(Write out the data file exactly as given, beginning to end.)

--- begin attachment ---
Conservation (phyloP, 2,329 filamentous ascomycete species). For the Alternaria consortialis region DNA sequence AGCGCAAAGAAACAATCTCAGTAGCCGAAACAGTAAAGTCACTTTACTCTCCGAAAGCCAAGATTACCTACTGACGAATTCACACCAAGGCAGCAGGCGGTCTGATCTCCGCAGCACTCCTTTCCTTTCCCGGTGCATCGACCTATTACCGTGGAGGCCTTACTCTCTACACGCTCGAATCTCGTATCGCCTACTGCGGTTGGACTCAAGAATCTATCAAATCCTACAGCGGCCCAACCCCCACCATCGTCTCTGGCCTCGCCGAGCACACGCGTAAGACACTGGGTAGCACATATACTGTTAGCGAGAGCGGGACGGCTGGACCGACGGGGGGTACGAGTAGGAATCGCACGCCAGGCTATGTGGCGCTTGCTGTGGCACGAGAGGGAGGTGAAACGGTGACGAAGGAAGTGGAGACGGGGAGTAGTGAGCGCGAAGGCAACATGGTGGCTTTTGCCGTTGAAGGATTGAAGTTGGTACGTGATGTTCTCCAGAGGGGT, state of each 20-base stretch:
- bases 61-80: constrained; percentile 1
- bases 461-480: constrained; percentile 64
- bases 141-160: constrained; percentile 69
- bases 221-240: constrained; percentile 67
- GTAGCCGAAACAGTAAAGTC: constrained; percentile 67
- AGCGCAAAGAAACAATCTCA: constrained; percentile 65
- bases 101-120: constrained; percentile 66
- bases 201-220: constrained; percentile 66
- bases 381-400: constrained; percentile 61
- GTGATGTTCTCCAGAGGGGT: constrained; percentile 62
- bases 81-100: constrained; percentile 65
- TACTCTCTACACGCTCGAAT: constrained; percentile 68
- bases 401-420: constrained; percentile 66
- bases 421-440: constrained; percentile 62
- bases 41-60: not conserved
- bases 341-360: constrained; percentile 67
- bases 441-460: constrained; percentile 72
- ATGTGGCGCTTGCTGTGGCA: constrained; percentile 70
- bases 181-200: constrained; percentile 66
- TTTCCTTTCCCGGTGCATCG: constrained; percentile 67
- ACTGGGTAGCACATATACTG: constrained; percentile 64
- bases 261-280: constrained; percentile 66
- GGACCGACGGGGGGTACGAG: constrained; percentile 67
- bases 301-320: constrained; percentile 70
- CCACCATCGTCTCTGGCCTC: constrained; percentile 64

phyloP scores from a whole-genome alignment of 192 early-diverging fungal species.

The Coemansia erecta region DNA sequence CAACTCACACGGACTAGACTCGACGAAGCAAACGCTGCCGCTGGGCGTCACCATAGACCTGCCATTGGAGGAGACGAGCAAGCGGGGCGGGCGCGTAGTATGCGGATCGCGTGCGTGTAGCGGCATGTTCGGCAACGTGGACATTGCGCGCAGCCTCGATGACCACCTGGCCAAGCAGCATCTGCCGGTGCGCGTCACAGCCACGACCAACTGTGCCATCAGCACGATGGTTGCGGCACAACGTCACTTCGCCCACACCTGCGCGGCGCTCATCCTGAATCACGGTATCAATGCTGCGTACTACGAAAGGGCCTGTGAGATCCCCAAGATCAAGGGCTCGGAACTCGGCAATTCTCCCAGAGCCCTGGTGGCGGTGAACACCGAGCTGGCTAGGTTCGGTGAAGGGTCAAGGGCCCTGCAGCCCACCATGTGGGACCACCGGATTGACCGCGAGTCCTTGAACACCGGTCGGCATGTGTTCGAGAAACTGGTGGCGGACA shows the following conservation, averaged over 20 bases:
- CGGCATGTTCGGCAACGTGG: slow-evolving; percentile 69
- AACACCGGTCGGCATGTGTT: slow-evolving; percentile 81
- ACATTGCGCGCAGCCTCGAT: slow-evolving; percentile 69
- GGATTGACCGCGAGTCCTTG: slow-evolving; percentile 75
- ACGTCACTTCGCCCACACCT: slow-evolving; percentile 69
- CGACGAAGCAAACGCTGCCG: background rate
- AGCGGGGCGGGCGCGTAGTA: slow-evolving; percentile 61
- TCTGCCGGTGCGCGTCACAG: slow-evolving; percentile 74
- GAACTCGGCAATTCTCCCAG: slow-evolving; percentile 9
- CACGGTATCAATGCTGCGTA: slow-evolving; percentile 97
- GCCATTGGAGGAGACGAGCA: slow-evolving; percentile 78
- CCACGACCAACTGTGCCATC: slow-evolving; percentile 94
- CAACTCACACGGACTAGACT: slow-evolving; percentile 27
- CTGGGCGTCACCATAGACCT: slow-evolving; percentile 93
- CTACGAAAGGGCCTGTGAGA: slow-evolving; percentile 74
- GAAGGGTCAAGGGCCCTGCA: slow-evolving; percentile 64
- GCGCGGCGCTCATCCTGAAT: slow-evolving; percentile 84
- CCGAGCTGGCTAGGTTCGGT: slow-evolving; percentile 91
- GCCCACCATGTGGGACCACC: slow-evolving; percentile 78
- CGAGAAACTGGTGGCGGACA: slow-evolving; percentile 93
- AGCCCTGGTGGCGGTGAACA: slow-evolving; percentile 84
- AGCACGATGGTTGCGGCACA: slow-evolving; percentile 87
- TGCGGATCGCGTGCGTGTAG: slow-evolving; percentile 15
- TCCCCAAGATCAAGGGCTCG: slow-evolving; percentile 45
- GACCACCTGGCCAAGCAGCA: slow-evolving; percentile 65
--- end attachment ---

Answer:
Conservation (phyloP, 2,329 filamentous ascomycete species). For the Alternaria consortialis region DNA sequence AGCGCAAAGAAACAATCTCAGTAGCCGAAACAGTAAAGTCACTTTACTCTCCGAAAGCCAAGATTACCTACTGACGAATTCACACCAAGGCAGCAGGCGGTCTGATCTCCGCAGCACTCCTTTCCTTTCCCGGTGCATCGACCTATTACCGTGGAGGCCTTACTCTCTACACGCTCGAATCTCGTATCGCCTACTGCGGTTGGACTCAAGAATCTATCAAATCCTACAGCGGCCCAACCCCCACCATCGTCTCTGGCCTCGCCGAGCACACGCGTAAGACACTGGGTAGCACATATACTGTTAGCGAGAGCGGGACGGCTGGACCGACGGGGGGTACGAGTAGGAATCGCACGCCAGGCTATGTGGCGCTTGCTGTGGCACGAGAGGGAGGTGAAACGGTGACGAAGGAAGTGGAGACGGGGAGTAGTGAGCGCGAAGGCAACATGGTGGCTTTTGCCGTTGAAGGATTGAAGTTGGTACGTGATGTTCTCCAGAGGGGT, state of each 20-base stretch:
- bases 61-80: constrained; percentile 1
- bases 461-480: constrained; percentile 64
- bases 141-160: constrained; percentile 69
- bases 221-240: constrained; percentile 67
- GTAGCCGAAACAGTAAAGTC: constrained; percentile 67
- AGCGCAAAGAAACAATCTCA: constrained; percentile 65
- bases 101-120: constrained; percentile 66
- bases 201-220: constrained; percentile 66
- bases 381-400: constrained; percentile 61
- GTGATGTTCTCCAGAGGGGT: constrained; percentile 62
- bases 81-100: constrained; percentile 65
- TACTCTCTACACGCTCGAAT: constrained; percentile 68
- bases 401-420: constrained; percentile 66
- bases 421-440: constrained; percentile 62
- bases 41-60: not conserved
- bases 341-360: constrained; percentile 67
- bases 441-460: constrained; percentile 72
- ATGTGGCGCTTGCTGTGGCA: constrained; percentile 70
- bases 181-200: constrained; percentile 66
- TTTCCTTTCCCGGTGCATCG: constrained; percentile 67
- ACTGGGTAGCACATATACTG: constrained; percentile 64
- bases 261-280: constrained; percentile 66
- GGACCGACGGGGGGTACGAG: constrained; percentile 67
- bases 301-320: constrained; percentile 70
- CCACCATCGTCTCTGGCCTC: constrained; percentile 64

phyloP scores from a whole-genome alignment of 192 early-diverging fungal species.

The Coemansia erecta region DNA sequence CAACTCACACGGACTAGACTCGACGAAGCAAACGCTGCCGCTGGGCGTCACCATAGACCTGCCATTGGAGGAGACGAGCAAGCGGGGCGGGCGCGTAGTATGCGGATCGCGTGCGTGTAGCGGCATGTTCGGCAACGTGGACATTGCGCGCAGCCTCGATGACCACCTGGCCAAGCAGCATCTGCCGGTGCGCGTCACAGCCACGACCAACTGTGCCATCAGCACGATGGTTGCGGCACAACGTCACTTCGCCCACACCTGCGCGGCGCTCATCCTGAATCACGGTATCAATGCTGCGTACTACGAAAGGGCCTGTGAGATCCCCAAGATCAAGGGCTCGGAACTCGGCAATTCTCCCAGAGCCCTGGTGGCGGTGAACACCGAGCTGGCTAGGTTCGGTGAAGGGTCAAGGGCCCTGCAGCCCACCATGTGGGACCACCGGATTGACCGCGAGTCCTTGAACACCGGTCGGCATGTGTTCGAGAAACTGGTGGCGGACA shows the following conservation, averaged over 20 bases:
- CGGCATGTTCGGCAACGTGG: slow-evolving; percentile 69
- AACACCGGTCGGCATGTGTT: slow-evolving; percentile 81
- ACATTGCGCGCAGCCTCGAT: slow-evolving; percentile 69
- GGATTGACCGCGAGTCCTTG: slow-evolving; percentile 75
- ACGTCACTTCGCCCACACCT: slow-evolving; percentile 69
- CGACGAAGCAAACGCTGCCG: background rate
- AGCGGGGCGGGCGCGTAGTA: slow-evolving; percentile 61
- TCTGCCGGTGCGCGTCACAG: slow-evolving; percentile 74
- GAACTCGGCAATTCTCCCAG: slow-evolving; percentile 9
- CACGGTATCAATGCTGCGTA: slow-evolving; percentile 97
- GCCATTGGAGGAGACGAGCA: slow-evolving; percentile 78
- CCACGACCAACTGTGCCATC: slow-evolving; percentile 94
- CAACTCACACGGACTAGACT: slow-evolving; percentile 27
- CTGGGCGTCACCATAGACCT: slow-evolving; percentile 93
- CTACGAAAGGGCCTGTGAGA: slow-evolving; percentile 74
- GAAGGGTCAAGGGCCCTGCA: slow-evolving; percentile 64
- GCGCGGCGCTCATCCTGAAT: slow-evolving; percentile 84
- CCGAGCTGGCTAGGTTCGGT: slow-evolving; percentile 91
- GCCCACCATGTGGGACCACC: slow-evolving; percentile 78
- CGAGAAACTGGTGGCGGACA: slow-evolving; percentile 93
- AGCCCTGGTGGCGGTGAACA: slow-evolving; percentile 84
- AGCACGATGGTTGCGGCACA: slow-evolving; percentile 87
- TGCGGATCGCGTGCGTGTAG: slow-evolving; percentile 15
- TCCCCAAGATCAAGGGCTCG: slow-evolving; percentile 45
- GACCACCTGGCCAAGCAGCA: slow-evolving; percentile 65